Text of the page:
This is the platform approach. And I think car manufacturer also going in this direction. So if, if you build multiple cars, it's easier to leverage a platform. It's easier like, like we did in our example, to just reuse some components. I think in Germany, we have this, this word of B custom co, which, which is similar, like, like the platform approach. So reusing components for the business using the same workflow. So we have customers who are not only thinking how can we leverage security or identity access management platform? How can we leverage a so and IBM platform? So combine it, combine it more and save money through that. So I think these are, these are the two angles to come from. So first of all, on a feature and function level, but I think also more important on an architectural level how, how to reuse some important components going towards the platform.
Okay. Thanks for, for the answer, Ralph, would you like to
Have one on my own view? So I think I can take where you are leaving as a story. The point from from architectural perspective is clear that the vendors have to work on making their product easier to implement better to service and so on. I think, see the next step is that a lot of companies, anyhow, have a hard time having a, how inhouse to, to come up with solutions, which are as customizable in their own environment, no matter what, what technologies they use, because there is a special in the whole needed. And I think the real value will develop when we think about identity and access management as a service, which, which from the cloud development will be driven. Yeah. Up to now, we, we made perfect products altogether, which, which have thousand features, but from 10, 20 years experience in this field, I can tell you that we have often seen that these features can lead also to a feature based project, which in the end doesn't deliver, delivers the value we all expected and the customer expected. Yeah. So I think the biggest, the biggest obstacle for identity and access management in the future is to be delivered as a homogeneous service, which is able to, to, to be based on controls like common security controls, common access controls, based on the risk assessment the company has done. Yeah. And many companies goes this way, of course say, say, do security assessment. They do risk assessment say define controls, but maybe we, we, we have to do some work more to, to deliver products and services, which really then deliver to these controls.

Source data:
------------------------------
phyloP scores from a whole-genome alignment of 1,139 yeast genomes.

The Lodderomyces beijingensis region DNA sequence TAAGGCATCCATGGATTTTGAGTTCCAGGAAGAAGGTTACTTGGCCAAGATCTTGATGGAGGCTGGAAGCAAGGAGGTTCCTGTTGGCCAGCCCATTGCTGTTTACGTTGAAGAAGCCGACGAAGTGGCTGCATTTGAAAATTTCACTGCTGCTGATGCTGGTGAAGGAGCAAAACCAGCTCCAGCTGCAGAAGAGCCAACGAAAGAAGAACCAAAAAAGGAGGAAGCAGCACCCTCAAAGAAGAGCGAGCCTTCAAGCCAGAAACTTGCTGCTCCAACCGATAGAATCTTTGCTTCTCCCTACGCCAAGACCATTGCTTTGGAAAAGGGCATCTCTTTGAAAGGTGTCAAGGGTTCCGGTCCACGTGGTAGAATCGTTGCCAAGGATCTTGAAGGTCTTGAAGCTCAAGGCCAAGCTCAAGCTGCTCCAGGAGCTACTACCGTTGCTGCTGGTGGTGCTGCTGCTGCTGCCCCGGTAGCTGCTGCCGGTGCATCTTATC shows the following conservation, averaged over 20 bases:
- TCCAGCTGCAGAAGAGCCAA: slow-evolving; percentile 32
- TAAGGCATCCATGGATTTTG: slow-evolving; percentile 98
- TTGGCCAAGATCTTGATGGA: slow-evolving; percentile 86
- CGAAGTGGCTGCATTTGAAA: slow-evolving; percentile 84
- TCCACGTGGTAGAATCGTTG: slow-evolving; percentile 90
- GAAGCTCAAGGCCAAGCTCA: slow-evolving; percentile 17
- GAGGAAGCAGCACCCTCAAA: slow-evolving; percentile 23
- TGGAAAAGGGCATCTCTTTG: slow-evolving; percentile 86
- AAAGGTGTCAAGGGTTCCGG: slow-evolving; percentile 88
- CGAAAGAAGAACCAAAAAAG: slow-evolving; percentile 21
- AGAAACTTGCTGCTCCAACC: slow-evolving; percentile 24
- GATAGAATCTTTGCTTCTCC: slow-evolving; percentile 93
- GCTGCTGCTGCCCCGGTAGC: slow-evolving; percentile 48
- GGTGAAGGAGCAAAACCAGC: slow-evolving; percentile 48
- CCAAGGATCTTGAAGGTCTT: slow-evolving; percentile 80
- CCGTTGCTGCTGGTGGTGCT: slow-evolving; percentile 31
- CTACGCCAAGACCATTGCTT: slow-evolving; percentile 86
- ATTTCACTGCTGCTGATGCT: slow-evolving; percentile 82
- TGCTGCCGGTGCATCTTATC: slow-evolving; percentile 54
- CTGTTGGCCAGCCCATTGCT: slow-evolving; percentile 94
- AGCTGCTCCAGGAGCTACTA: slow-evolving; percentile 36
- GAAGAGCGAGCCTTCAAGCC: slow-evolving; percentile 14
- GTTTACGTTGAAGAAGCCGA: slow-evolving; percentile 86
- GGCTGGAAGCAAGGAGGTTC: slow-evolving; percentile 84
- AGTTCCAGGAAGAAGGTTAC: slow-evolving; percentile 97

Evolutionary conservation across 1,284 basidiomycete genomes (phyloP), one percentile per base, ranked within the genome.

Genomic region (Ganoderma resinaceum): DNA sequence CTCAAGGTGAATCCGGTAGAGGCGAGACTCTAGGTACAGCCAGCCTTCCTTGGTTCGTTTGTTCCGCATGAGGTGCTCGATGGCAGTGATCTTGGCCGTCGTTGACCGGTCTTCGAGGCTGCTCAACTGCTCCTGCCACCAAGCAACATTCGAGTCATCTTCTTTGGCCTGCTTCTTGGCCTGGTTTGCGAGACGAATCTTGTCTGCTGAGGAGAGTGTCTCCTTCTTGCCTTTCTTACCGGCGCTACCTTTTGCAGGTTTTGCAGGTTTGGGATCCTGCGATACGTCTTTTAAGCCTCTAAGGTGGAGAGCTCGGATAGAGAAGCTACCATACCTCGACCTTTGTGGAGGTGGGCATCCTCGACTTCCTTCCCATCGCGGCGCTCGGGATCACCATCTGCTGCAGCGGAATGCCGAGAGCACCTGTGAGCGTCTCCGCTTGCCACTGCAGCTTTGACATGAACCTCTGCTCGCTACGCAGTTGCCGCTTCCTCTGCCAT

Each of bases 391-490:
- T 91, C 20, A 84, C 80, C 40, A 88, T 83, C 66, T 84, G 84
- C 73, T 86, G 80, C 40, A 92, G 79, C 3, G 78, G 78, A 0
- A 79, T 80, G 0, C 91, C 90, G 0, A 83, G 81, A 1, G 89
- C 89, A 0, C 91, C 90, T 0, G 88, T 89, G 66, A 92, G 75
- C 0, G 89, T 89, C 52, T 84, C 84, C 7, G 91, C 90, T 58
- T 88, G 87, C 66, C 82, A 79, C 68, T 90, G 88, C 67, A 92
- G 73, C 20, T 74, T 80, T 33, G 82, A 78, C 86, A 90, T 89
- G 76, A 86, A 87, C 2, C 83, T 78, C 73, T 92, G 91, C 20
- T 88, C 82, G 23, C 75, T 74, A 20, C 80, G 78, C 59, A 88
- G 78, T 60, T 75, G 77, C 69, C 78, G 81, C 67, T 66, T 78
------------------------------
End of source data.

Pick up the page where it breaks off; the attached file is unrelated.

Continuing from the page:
Yeah. Let, let add one, one more question to that. Doesn't the frustration of the business often come from the fact that whenever you start an identity and access management process project, sorry that you end up with some sort of fragmented solution. So you automate, I don't know, active directory, or you start with five applications and then you die because it's takes too much effort and absolutely kind of things. Then at the end, you you've, you've spent a lot of money, but after that, you still have not what you wanted, right?